ParentPay case study
Local Authority: Essex
- Tackle time consuming cash collection and reconciliation.
- Introduce an online payment facility to suit school requirements and link with existing systems.
- Streamlined processes, reduced admin and time spent on associated tasks. Happy staff and parents.
Going cashless with online payments
School Business Manager, Monica Morley and Senior Finance Officer, Sara Smithdale at St. John Payne Catholic School in Essex explain why their school went fully cashless and the lessons learned in the process.
“Back in 2008, the time required for collecting, reconciling and banking cash and cheques was almost becoming unmanageable; we had to do something to tackle this issue. Parents already shopped and banked online so I couldn’t see why they wouldn’t also want to pay for school items online. Having spoken to other schools using ParentPay, I persuaded the School Leadership Team (SLT) that we should start to take online payments.
Within a year we saw benefits – with over £75,000 collected on trips and other items, we saved numerous admin hours which we put to good use elsewhere.
The ParentPay system was already giving us a good return on investment but as far as I was concerned, that was just the start, we really needed to exploit all the possibilities ParentPay offered.”
A step in the right direction
Despite an impressive start, around 60% of the schools total income was still being paid in cash for school meals.
To tackle this, the school invested in a cashless catering system which integrated with ParentPay. This enabled parents to pay online for school meals, as well as see what their children were eating and receive low balance alerts via email / SMS, helping to reduce the time needed to chase debt.
In 2009 the SLT felt it wasn’t fair to insist parents ‘had’ to pay online, so a cash loading facility was provided for students to top-up their dinner balance.
“It was a step in the right direction, but as far as I could see, our finance team and school caterers were still spending too much time on administration; time which could be better utilised on more productive tasks. Around 40% of parents were paying online for school dinners but the rest still sent children to school with cash.”
By 2010, Monica and her team felt the case to go fully cashless was strong. Parents enjoyed total transparency, ease of payment and peace of mind, while the school could continue to drive forward time saving efficiencies.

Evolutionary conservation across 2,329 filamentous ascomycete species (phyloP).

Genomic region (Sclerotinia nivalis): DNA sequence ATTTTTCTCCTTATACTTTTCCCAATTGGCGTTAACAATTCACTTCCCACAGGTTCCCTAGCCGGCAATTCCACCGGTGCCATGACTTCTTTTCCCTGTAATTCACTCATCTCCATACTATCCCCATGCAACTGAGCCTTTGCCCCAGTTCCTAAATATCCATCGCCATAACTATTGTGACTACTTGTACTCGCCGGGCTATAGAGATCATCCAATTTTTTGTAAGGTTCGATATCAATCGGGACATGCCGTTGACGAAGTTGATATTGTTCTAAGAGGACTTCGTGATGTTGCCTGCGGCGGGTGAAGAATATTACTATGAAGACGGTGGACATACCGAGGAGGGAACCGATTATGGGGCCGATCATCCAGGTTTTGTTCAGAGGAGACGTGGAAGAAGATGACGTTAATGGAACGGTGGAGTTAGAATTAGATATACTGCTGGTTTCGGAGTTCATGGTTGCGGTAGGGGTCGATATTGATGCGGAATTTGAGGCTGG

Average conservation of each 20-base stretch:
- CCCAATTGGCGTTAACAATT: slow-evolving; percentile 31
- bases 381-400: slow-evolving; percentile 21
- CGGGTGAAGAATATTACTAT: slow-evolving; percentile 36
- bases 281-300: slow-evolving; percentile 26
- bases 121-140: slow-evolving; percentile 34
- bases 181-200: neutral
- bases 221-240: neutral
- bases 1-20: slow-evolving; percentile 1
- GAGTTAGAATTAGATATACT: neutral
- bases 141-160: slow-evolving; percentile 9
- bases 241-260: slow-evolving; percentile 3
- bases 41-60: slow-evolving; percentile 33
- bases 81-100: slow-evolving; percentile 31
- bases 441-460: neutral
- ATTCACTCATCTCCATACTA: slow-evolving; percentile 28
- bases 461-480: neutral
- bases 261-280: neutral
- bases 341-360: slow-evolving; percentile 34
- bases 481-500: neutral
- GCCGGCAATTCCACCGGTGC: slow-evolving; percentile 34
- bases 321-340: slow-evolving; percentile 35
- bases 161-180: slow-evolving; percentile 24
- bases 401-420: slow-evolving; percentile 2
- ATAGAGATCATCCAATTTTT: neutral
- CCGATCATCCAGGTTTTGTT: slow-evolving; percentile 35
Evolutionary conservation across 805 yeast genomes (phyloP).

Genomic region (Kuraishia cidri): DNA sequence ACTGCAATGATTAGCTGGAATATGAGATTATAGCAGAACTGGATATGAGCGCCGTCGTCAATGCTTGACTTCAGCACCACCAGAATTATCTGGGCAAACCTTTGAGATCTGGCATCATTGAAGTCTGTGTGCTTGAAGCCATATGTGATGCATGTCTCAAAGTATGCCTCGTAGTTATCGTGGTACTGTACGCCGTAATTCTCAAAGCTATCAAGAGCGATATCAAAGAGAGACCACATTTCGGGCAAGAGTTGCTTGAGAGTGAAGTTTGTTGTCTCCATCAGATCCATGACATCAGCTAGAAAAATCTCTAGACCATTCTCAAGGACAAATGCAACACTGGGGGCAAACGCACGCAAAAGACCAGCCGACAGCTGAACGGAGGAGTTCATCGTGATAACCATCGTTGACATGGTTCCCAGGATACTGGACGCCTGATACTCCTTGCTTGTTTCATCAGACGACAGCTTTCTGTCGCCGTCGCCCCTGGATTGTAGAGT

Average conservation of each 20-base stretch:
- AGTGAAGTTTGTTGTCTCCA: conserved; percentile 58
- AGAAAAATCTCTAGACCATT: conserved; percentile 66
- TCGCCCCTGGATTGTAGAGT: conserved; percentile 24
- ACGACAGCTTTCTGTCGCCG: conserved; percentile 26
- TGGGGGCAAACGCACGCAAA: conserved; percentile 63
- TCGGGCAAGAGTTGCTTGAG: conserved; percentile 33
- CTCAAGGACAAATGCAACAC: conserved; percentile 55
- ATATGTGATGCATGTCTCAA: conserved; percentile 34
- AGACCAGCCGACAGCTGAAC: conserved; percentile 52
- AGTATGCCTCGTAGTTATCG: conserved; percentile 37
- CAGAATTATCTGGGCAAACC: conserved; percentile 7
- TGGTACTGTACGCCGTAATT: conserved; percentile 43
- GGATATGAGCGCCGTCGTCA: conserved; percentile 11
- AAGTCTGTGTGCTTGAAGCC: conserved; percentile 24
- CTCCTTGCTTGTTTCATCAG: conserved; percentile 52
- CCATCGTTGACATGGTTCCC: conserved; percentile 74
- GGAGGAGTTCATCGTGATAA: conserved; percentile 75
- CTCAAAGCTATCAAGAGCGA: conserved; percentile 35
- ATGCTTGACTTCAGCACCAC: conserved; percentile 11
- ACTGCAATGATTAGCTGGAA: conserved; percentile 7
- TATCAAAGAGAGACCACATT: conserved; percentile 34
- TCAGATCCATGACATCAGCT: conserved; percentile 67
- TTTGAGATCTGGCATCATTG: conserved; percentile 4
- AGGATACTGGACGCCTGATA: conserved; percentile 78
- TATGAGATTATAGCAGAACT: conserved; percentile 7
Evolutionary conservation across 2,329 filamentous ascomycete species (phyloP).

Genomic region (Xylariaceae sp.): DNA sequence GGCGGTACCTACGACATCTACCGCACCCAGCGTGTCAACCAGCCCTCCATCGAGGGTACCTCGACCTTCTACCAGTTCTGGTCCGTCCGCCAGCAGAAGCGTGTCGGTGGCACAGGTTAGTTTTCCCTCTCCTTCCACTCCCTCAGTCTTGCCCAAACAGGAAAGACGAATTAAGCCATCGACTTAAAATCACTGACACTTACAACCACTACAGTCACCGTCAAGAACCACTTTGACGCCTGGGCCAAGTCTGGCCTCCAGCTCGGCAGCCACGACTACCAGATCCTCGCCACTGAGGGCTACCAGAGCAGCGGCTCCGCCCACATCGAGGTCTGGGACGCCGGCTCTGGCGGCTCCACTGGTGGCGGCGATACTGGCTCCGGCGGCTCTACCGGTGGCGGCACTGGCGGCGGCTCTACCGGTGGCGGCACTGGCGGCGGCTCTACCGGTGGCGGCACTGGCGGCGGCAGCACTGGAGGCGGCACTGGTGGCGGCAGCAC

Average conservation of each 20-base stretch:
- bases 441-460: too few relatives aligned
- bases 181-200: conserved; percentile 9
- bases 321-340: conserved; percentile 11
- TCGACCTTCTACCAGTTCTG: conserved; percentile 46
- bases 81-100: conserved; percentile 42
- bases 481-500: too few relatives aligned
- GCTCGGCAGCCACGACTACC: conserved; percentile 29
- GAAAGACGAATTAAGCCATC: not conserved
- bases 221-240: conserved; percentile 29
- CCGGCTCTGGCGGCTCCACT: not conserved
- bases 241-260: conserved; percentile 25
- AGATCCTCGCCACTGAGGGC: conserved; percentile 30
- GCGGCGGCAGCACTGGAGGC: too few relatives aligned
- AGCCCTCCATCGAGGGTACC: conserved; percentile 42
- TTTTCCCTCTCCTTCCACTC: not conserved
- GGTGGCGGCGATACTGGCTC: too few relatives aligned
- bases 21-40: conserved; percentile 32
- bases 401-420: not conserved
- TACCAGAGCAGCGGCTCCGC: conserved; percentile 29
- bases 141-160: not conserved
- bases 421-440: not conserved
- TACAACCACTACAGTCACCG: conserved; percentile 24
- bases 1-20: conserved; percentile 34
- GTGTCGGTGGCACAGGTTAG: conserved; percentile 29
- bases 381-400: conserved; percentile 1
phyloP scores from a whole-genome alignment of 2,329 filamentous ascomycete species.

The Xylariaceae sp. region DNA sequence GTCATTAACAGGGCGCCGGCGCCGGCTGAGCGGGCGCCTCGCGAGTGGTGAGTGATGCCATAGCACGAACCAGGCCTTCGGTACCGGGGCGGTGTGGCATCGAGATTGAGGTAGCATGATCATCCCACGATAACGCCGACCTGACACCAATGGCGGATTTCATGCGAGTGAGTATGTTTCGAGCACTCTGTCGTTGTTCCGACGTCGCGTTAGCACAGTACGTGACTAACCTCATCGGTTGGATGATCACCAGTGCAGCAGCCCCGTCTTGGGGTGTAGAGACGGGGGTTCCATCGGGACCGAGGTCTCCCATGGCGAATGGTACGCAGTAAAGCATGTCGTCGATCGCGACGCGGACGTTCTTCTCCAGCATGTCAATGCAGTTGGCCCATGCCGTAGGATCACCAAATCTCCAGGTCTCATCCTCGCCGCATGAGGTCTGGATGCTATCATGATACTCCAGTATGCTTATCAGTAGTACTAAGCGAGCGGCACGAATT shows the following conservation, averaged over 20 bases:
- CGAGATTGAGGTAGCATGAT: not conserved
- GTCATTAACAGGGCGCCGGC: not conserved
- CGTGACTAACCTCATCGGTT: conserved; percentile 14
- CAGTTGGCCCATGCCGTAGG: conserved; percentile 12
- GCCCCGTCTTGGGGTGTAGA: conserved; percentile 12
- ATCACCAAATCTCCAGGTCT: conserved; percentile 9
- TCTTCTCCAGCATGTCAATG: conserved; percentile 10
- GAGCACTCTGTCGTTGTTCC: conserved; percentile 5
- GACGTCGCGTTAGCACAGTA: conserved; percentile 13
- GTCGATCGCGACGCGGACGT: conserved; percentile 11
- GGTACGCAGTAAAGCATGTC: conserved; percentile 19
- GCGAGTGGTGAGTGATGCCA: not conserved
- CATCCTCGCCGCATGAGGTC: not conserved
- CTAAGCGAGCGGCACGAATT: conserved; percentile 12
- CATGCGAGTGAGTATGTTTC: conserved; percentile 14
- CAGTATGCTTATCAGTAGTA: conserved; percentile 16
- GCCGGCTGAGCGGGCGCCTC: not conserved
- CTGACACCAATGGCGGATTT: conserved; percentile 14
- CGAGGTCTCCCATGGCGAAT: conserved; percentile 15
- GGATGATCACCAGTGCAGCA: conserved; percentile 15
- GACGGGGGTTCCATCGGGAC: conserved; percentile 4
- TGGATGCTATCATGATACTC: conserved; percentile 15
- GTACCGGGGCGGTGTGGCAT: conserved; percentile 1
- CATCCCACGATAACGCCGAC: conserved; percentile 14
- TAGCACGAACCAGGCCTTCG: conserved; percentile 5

For parents without a bank account or access to the internet, cash payments can be made in one of the local PayPoint stores. The whole solution was socially inclusive whilst enabling a cash free environment in school.
“Finance set about communicating a very convincing argument internally to go fully cashless and we already had ParentPay in place to achieve this. Most parents had used their ParentPay accounts for school trips and other items – so why not for all school meals too?”
Issues with opportunities
When the cash loader stopped working, queues of students were at the finance office again – a headache our staff thought they had long seen the back of. Monica saw an opportunity:
“Instead of rushing into a quick and expensive fix, we asked ourselves if we should really be spending money on upgrading the cash loading system, when we already had a proven solution that would eradicate the need for cash to be in school at all?”
Based on the success of online payments to date, SLT made the decision not to replace the cash loader and direct parents to use ParentPay to pay for school meals.
A recipe for success
“We followed a 6 month plan provided by ParentPay and it worked brilliantly! When we told parents we only take payments online or through PayPoint, there were very few objections – in fact many welcomed it.”
The plan emphasized the need to regularly communicate the benefits of paying online to parents. As a result, within 12 months the school collected over £130,000 of dinner money payments through ParentPay. Long queues in the canteen are now a thing of the past, encouraging more children to take school meals.
Monica wanted other schools considering going cashless to take this lesson away with them:
“With any big change, communicating what the change will look like and the benefits it will have for everyone is key. Now, not a penny of cash is handled in school, benefitting staff, our parents and of most of all…our students.”